32. G. Samagaio, A. Estévez, J. de Moura, J. Novo, M. I. Fernández, and M. Ortega, “Automatic macular edema identification and characterization using OCT images,” Computer Methods and Programs in Biomedicine, vol. 163, pp. 47–63, 2018. View at: Publisher Site | Google Scholar
  33. J. de Moura, J. Novo, and M. Ortega, “Deep feature analysis in a transfer learning-based approach for the automatic identification of diabetic macular edema,” in International Joint Conference on Neural Networks (IJCNN), pp. 1–8, Budapest, Hungary, Hungary, July 2019. View at: Publisher Site | Google Scholar
  34. J. de Moura, G. Samagaio, J. Novo, P. Almuina, M. I. Fernández, and M. Ortega, “Joint diabetic macular edema segmentation and characterization in OCT images,” Journal of Digital Imaging, vol. 33, no. 5, pp. 1335–1351, 2020. View at: Publisher Site | Google Scholar
  35. Z. Wang, W. Zhang, Y. Sun, M. Yao, and B. Yan, “Detection of diabetic macular edema in optical coherence tomography image using an improved level set algorithm,” BioMed Research International, vol. 2020, 7 pages, 2020. View at: Publisher Site | Google Scholar
  36. K. Gopinath and J. Sivaswamy, “Segmentation of retinal cysts from optical coherence tomography volumes via selective enhancement,” IEEE Journal of Biomedical and Health Informatics, vol. 23, no. 1, pp. 273–282, 2019. View at: Google Scholar
  37. J. Hu, Y. Chen, and Z. Yi, “Automated segmentation of macular edema in OCT using deep neural networks,” Medical Image Analysis, vol. 55, pp. 216–227, 2019. View at: Publisher Site | Google Scholar
  38. G. N. Girish, B. Thakur, S. R. Chowdhury, A. R. Kothari, and J. Rajan, “Segmentation of intra-retinal cysts from optical coherence tomography images using a fully convolutional neural network model,” IEEE Journal of Biomedical and Health Informatics, vol. 23, no. 1, pp. 296–304, 2019. View at: Publisher Site | Google Scholar
  39. M. V. Punga, R. Gaurav, and L. Moraru, “Level set method coupled with energy image features for brain MR image segmentation,” Biomedical Engineering/Biomedizinische Technik, vol. 59, no. 3, pp. 219–229, 2014. View at: Google Scholar
  40. K. Thapaliya, J. Y. Pyun, C. S. Park, and G. R. Kwon, “Level set method with automatic selective local statistics for brain tumor segmentation in MR images,” Computerized Medical Imaging and Graphics, vol. 37, no. 7-8, pp. 522–537, 2013. View at: Publisher Site | Google Scholar
  41. J. W. Goodman, “Some fundamental properties of speckle,” Journal of the Optical Society of America, vol. 66, no. 11, pp. 1145–1150, 1976. View at: Publisher Site | Google Scholar
  42. J. Cheng, Z. Li, Z. Gu, H. Fu, D. Wong, and J. Liu, “Structure-preserving guided retinal image filtering and its application for optic disk analysis,” IEEE Transactions on Medical Imaging, vol. 37, no. 11, pp. 2536–2546, 2018. View at: Publisher Site | Google Scholar
  43. E. H. Land and J. J. McCann, “Lightness and retinex theory,” Journal of the Optical Society of America, vol. 61, no. 1, pp. 1–11, 1971. View at: Publisher Site | Google Scholar
  44. D. J. Jobson, Z. Rahman, and G. A. Woodell, “Properties and performance of a center/surround retinex,” IEEE Transactions on Image Processing, vol. 6, no. 3, pp. 451–462, 1997. View at: Publisher Site | Google Scholar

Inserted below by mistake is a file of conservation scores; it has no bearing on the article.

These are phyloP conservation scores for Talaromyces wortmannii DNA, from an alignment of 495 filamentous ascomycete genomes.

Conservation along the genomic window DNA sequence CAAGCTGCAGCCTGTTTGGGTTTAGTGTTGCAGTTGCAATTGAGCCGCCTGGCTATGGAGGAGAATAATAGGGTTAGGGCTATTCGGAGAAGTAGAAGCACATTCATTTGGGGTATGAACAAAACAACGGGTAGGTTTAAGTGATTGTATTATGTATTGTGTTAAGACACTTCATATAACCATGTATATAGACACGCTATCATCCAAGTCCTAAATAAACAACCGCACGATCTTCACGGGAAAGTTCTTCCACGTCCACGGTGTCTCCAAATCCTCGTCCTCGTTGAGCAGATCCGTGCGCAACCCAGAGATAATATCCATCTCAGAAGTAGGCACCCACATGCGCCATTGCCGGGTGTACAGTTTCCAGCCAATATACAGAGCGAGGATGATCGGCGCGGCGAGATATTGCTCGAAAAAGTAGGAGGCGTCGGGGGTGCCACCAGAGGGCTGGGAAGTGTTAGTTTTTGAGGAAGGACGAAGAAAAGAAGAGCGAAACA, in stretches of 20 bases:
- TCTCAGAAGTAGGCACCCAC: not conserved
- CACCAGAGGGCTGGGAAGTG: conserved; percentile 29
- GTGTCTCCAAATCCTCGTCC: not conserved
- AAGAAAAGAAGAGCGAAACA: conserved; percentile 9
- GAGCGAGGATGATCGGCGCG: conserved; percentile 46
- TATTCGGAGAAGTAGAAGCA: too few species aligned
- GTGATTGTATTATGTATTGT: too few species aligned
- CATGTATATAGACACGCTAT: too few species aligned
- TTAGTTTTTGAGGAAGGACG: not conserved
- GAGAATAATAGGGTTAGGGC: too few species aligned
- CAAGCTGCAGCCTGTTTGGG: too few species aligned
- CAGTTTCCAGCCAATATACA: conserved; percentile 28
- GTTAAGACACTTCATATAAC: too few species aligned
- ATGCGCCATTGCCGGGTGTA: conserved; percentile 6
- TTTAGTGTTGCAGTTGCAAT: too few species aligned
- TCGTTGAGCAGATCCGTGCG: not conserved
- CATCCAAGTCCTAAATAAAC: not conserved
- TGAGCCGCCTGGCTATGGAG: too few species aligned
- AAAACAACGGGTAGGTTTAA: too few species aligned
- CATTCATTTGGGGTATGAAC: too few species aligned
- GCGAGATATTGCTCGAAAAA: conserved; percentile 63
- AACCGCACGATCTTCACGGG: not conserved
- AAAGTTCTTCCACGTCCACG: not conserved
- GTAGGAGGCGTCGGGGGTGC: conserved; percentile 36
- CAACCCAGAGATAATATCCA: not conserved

45. T. Y. Wong and N. M. Bressler, “Artificial intelligence with deep learning technology looks into diabetic retinopathy screening,” JAMA, vol. 316, no. 22, pp. 2366-2367, 2016. View at: Publisher Site | Google Scholar
  46. D. V. Greer, I. J. Constable, and R. L. Cooper, “Macular oedema and retinal branch vein occlusion,” Australian Journal of Ophthalmology, vol. 8, no. 3, pp. 207–209, 1980. View at: Publisher Site | Google Scholar
  47. W. L. Clark, D. S. Boyer, J. S. Heier et al., “Intravitreal aflibercept for macular edema following branch retinal vein occlusion: 52-week results of the VIBRANT study,” Ophthalmology, vol. 123, no. 2, pp. 330–336, 2016. View at: Publisher Site | Google Scholar
  48. G. Liu, Z. Wang, G. Mu, and P. Li, “Efficient OCT image enhancement based on collaborative shock filtering,” Journal of Healthcare Engineering, vol. 2018, 7 pages, 2018. View at: Publisher Site | Google Scholar
  49. K. J. Halupka, B. J. Antony, M. H. Lee et al., “Retinal optical coherence tomography image enhancement via deep learning,” Biomedical Optics Express, vol. 9, no. 12, pp. 6205–6221, 2018. View at: Publisher Site | Google Scholar
  50. H. Yu, L. Zhao, and H. Wang, “Image denoising using trivariate shrinkage filter in the wavelet domain and joint bilateral filter in the spatial domain,” IEEE Transactions on Image Processing, vol. 18, no. 10, pp. 2364–2369, 2009. View at: Publisher Site | Google Scholar
  51. Z. A. H. Rabbani, “Optical coherence tomography image denoising using Gaussianization transform,” Journal of Biomedical Optics, vol. 22, no. 8, pp. 1–12, 2017. View at: Publisher Site | Google Scholar
  52. H. M. Salinas and D. C. Fernandez, “Comparison of PDE-based nonlinear diffusion approaches for image enhancement and denoising in optical coherence tomography,” IEEE Transactions on Medical Imaging, vol. 26, no. 6, pp. 761–771, 2007. View at: Publisher Site | Google Scholar
  53. J. Liu, D. Wong, J. Lim et al., “Detection of pathological myopia by PAMELA with texture-based features through an SVM approach,” Journal of Healthcare Engineering, vol. 1, no. 1, p. 12, 2010. View at: Publisher Site | Google Scholar
  54. C. Köse, U. Şevik, and O. Gençalioğlu, “Automatic segmentation of age-related macular degeneration in retinal fundus images,” Computers in Biology and Medicine, vol. 38, no. 5, pp. 611–619, 2008. View at: Publisher Site | Google Scholar

Copyright © 2021 Zhifu Tao et al. This is an open access article distributed under the Creative Commons Attribution License, which permits unrestricted use, distribution, and reproduction in any medium, provided the original work is properly cited.


More related articles

 PDF Download Citation Citation
 Download other formatsMore
 Order printed copiesOrder
Views131
Downloads159
Citations

Related articles